Back to Minds on Media… in planning for Friday we have created a wiki as a place to store links, resources and share ideas. We have booked a million laptops and projectors. We have put a call out to get as many extension cords and power bars. This is going to be our biggest barrier yet – getting enough power to support the stations and teachers neediing to power up. We are lucky that our big conference room has power drops in the floor at regular intervals. This will help tremendously. We’ve also got our hands on chart paper to put on the walls as projection screens (makeshift solution). The IT department knows about the day and graciously offered to have technicians and technical folk on hand for the first part of each session (we have 2 half-day sessions).

We have chosen stations that look at tools that are universally accessible in our school board. For example, voicehtread, blogging, networking (twitter, evernote, livebinders), pod casting, digital storytelling, WordQ and SMART technologies (focus on the notebook software which is on every computer not the hardware which isn’t available in every classroom) and ABEL/Learning Connections (we have a board-wide ABEL license so every teacher can access ABEL or Learning Connections).

One teacher is creating signs for the stations, we have an opening message that will include the guest wireless password and link to the wiki, we have an exit ticket (google form).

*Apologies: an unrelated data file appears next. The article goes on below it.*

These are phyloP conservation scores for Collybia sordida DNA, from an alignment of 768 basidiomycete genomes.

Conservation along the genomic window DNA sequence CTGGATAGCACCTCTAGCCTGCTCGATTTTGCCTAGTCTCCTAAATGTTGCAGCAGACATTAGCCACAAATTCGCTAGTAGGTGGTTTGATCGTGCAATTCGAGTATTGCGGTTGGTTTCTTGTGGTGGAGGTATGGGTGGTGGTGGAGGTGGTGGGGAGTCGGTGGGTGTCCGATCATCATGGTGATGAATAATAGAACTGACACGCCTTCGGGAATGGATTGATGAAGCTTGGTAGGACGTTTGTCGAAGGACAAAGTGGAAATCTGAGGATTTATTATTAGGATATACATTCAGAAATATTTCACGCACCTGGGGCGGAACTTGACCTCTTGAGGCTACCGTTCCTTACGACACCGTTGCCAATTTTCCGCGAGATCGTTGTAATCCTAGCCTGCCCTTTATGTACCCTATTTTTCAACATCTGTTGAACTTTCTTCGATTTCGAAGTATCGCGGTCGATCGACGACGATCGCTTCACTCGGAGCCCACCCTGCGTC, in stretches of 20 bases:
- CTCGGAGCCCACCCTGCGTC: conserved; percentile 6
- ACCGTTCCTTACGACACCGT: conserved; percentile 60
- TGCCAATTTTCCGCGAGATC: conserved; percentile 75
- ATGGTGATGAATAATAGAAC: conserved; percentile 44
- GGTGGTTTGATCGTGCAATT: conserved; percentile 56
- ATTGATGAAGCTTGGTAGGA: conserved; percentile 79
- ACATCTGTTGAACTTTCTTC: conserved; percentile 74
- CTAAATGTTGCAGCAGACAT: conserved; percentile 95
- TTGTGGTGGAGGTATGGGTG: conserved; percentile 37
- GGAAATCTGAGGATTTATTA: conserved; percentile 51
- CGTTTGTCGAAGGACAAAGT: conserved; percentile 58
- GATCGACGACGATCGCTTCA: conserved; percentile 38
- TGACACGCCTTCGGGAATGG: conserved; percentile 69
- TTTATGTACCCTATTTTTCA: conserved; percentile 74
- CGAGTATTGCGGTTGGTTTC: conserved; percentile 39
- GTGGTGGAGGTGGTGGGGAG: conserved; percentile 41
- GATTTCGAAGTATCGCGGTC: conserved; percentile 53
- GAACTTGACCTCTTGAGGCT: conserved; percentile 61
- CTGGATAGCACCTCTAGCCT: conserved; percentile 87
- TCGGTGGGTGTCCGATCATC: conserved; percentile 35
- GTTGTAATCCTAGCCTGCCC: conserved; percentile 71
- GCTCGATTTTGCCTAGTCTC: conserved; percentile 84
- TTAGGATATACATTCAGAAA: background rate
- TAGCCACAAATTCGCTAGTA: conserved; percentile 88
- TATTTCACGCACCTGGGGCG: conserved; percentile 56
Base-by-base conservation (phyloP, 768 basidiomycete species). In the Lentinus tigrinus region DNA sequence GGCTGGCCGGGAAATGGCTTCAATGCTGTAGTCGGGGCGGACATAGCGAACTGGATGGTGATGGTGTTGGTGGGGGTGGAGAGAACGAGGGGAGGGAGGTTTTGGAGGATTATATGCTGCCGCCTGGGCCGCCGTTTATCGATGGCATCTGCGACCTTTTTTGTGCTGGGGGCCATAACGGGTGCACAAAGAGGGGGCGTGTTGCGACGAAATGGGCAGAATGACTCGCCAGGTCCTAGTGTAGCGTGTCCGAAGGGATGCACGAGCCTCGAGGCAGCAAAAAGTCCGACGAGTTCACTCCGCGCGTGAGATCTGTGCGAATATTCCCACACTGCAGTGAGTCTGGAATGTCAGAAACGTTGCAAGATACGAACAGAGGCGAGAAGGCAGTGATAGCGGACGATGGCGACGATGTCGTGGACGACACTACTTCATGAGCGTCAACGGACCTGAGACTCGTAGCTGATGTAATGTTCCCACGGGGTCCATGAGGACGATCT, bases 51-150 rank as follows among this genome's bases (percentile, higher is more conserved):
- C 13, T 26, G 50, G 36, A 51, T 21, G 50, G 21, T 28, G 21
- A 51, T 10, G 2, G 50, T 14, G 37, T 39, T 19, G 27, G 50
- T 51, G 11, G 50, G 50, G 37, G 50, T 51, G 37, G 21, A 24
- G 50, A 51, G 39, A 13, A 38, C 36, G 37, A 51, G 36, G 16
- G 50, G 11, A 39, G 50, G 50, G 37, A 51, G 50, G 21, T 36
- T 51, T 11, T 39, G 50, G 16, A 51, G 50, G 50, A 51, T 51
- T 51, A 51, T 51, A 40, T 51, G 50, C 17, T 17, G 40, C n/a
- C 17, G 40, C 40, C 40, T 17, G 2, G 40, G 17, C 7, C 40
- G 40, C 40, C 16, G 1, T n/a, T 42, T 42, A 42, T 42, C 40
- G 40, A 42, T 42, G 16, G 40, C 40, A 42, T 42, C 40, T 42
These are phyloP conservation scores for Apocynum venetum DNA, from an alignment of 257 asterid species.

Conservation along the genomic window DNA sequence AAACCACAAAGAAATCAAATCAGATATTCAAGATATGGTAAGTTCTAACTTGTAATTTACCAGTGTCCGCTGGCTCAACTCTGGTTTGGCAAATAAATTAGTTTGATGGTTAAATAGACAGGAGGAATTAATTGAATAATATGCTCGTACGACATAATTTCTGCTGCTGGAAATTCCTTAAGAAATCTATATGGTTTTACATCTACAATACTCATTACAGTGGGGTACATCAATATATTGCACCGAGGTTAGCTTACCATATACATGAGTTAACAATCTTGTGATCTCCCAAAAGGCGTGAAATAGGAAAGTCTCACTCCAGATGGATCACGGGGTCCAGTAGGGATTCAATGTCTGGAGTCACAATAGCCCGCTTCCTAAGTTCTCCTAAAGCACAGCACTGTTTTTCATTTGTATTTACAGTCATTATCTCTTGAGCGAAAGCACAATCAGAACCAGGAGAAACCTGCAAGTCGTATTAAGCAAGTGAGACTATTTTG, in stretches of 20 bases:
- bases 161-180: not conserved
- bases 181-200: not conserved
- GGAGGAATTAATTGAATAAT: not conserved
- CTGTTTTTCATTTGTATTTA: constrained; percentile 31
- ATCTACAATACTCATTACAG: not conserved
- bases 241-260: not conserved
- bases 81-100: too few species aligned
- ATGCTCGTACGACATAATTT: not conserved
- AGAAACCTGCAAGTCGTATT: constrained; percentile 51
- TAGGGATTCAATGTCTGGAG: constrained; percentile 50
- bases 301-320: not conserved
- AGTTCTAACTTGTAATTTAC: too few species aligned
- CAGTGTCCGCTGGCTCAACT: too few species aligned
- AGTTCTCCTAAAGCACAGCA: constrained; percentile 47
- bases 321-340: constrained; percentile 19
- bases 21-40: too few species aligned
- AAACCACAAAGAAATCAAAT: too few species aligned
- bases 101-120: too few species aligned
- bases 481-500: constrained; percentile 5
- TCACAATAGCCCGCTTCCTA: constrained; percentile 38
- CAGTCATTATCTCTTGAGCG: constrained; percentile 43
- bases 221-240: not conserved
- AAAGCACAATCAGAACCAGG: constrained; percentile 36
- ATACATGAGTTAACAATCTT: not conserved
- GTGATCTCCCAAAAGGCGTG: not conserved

Any suggestions? Have I missed anything?

Life of a Pedagogista

A pedagog… what?
This past weekend I had the honor of being a pedagogista for the Minds On Media session at the OTF Teaching and Learning in the 21st Century.

I’ve written about Minds On Media, the brainchild of Brenda Sherry and Peter Skillen, before. I am a big fan of this model of professional development. Created for ECOO, there are multiple stations around one large room. Teachers go wherever they wish. They learn whichever technologies they are interested in. If you get bored, you move. If you find something you want to go deeper into you stay at that station the whole time. It allows for teachers to choose tools that are useful and accessible to them and connect it to the learning goals they are trying to facilitate in their classrooms. It provides all the things we like to talk about being good for our students; differentiation, multiple access points, choosing the best tool to reach the goal and the teacher as a facilitator of learning instead of the holder of all knowledge. The day I co-lead a mini-Minds On Media session with a group of educators I learned more from participants than I “taught” for sure. Very collaborative.

Brenda and Peter have written about the role of the pedagogista here. Basically, our role was to circulate and help teachers step back from the technology and have discussions about the critical thinking, developing learning networks and inquiry-based learning. In addition, when someone wanted a little one-on-one time we helped out.